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Fierce Fencer: Mt. Laurel’s Yao climbing national ranks

Jonathan Yao, a rising junior at Lenape Regional High School, recently placed seventh at a national tournament in Ohio and earned USA Fencing All-Academic honors, too.

Rising Lenape High School junior Jonathan Yao recently finished seventh (out of 114 competitors) in the USA Fencing National Championships & July Challenge. (RYAN LAWRENCE, South Jersey Sports Weekly)

Since middle school, Jonathan Yao has been chauffeured by his father, Liang, on a 132-mile, round-trip commute from the family’s home in Mt. Laurel to the Advance Fencing & Fitness Academy in North Jersey two to three times each week.

The now 16-year-old Yao is as dedicated to his sport as he is his studies. A straight-A, rising junior at Lenape Regional High School, Yao was one of 51 youth athletes recently named to the 2018-19 USA Fencing/Absolute Fencing Gear first-team All-Academic team.

As with any high-achieving teenager, Yao is always aiming for the next bar. A few years ago, as he went through his routine at AFFA in Garfield, Jonathan Yao noticed the club had a big board on display that included all of the names of fencers who had earned national medals.

“I’m going to put my name on there,” Yao told himself.

As he reaches for his next goal, a dream of competing at the Division-I level at a top university, Yao can let himself smile each time he walks by that board at AFFA.

Three weeks ago, Yao placed seventh in the Division-IA Men’s Saber at the USA Fencing National Championships & July Challenge in Columbus, Ohio. Only the top eight in each division receive national medals.

The accomplishment was even more rewarding for Yao because just a year earlier, at the same event in St. Louis, he finished just two points away from placing in the top eight.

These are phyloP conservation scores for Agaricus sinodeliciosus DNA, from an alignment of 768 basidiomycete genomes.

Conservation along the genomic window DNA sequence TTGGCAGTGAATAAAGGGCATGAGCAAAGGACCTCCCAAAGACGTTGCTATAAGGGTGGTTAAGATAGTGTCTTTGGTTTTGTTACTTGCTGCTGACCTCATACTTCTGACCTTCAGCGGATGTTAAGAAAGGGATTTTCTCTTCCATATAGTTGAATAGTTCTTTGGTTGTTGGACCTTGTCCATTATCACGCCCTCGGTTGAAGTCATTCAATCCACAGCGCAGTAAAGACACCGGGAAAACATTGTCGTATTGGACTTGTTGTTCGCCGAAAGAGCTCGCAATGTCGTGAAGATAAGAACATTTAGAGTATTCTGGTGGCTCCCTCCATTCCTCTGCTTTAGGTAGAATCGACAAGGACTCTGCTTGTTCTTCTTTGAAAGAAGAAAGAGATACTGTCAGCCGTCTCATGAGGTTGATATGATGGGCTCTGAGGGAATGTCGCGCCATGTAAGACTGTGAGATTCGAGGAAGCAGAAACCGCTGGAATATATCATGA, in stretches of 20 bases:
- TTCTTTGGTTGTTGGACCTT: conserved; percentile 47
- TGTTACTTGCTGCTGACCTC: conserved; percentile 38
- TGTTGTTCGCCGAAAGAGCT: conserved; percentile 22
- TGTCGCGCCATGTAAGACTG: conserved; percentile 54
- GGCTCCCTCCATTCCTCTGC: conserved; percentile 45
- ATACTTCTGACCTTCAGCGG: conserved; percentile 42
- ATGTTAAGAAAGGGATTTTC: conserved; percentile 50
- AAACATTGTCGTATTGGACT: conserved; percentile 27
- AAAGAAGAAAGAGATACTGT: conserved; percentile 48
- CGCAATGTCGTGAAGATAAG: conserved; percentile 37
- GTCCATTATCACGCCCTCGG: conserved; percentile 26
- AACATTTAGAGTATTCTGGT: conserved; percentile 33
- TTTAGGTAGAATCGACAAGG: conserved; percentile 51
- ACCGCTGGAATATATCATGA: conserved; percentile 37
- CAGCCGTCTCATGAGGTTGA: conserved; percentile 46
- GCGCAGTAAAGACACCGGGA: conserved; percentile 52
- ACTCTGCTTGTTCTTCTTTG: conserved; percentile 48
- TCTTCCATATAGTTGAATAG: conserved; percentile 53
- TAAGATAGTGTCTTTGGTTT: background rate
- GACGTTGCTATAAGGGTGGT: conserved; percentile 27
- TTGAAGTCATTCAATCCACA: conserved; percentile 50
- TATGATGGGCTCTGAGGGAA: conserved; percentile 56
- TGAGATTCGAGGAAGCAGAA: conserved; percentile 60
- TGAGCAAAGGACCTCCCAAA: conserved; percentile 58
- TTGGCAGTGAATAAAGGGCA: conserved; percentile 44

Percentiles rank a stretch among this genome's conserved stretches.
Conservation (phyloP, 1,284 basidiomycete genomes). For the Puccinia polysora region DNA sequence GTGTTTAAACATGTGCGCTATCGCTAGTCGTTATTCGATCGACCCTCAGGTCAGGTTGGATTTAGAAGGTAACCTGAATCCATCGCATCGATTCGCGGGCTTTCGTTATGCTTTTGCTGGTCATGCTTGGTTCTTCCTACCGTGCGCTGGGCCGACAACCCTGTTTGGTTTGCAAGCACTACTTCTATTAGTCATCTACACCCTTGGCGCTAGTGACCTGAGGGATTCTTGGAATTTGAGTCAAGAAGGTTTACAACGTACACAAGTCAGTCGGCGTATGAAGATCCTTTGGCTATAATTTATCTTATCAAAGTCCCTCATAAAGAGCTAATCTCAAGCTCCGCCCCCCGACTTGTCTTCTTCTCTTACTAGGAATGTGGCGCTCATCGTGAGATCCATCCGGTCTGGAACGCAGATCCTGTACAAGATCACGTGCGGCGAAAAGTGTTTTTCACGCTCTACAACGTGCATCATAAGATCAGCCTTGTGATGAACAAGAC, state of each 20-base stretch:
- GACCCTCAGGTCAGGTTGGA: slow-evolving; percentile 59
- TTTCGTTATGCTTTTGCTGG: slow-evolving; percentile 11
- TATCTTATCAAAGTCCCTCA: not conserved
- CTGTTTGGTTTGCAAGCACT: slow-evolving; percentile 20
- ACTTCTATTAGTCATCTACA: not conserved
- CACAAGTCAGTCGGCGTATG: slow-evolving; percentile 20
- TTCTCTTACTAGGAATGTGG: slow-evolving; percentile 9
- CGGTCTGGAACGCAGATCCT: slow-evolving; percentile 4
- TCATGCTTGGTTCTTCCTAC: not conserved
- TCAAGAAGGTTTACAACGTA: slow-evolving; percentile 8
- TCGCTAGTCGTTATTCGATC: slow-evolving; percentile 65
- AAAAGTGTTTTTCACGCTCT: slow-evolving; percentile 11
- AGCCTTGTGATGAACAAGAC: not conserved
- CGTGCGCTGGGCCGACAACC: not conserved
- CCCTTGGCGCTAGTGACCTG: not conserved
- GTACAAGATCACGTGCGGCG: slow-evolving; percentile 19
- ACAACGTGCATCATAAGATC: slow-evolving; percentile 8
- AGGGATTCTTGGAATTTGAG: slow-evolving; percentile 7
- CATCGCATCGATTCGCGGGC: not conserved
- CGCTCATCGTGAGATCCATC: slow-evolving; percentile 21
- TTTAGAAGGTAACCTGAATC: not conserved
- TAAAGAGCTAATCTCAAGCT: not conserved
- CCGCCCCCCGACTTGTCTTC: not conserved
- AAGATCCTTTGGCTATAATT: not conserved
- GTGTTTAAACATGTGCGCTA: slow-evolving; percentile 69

“It’s been a six-year-long process,” said Yao, who proudly showed off his national medal and Academic All-American certificate at his home. “It finally happened. Of course, from there, you can see where else you can go.”

In the pivotal match earlier this month, Yao was deadlocked at 13 with his opponent before collecting the last two points with a flunge – “a lunge, but you jump and go airborne for a bit” – and then by reading his opponent’s hesitation and striking to win the match.

“My heart is pumping really fast,” his father, Liang Yao, said of the drama unfolding as he shot video of the match with his phone. “His opponent was bigger than him, a kid from the Midwest, big, physical. When it was 13-13 my heart was racing, but he managed to get the last two points.”

Yao’s next goal: to be among the top 20 cadets in his category in order to be named to the national team next summer. It’d probably be unwise to bet against a kid with the smarts, skills, and intestinal fortitude to achieve what he sets out to accomplish.


“What I like about Jon is that he fights to the very end,” said former U.S. National champion and Notre Dame University assistant coach Aleksander Ochoki, one of Yao’s coaches. “He’s not afraid of who the opponent is and just goes out and does his best. … If he keeps progressing like this and working hard, he could be a starter at a major Division-I university and even qualify to represent the U.S. in some upcoming international tournaments.” 

As with any gifted athlete, Yao wasn’t born into an elite fencer overnight. For one, he wasn’t always as confident. 

“I stopped getting intimidated, or not stopped getting intimidated, but I got over my fears,” he said of his biggest area of growth in the last few years. “Sometimes you see somebody with a really high seeding or you know they’ve done well in previous tournaments, you have to get past that. You have to focus on what’s going on right now. And what you can do is win the next point; that’s all you can control.”

Fencing is a physical sport. For proof, look at the worn inner sole of his neon green match sneakers or the six-inch laceration on his left shin. 

But fencing is also often referred to as “physical chess” because the very best at the sport are the ones who can master the fundamentals and strategic elements as well as survive the mental grind against their opponent.

“That’s one of the things I like about it,” Yao said. “(But) that’s not to say we hold back. … There are a lot of bruises in fencing. It is a very athletic sport. The explosiveness of the actions, especially with the legs and lunges, and the reflexes. It’s really amazing to watch, especially at the top level.”

Yao is well on his way.

(RYAN LAWRENCE, South Jersey Sports Weekly)
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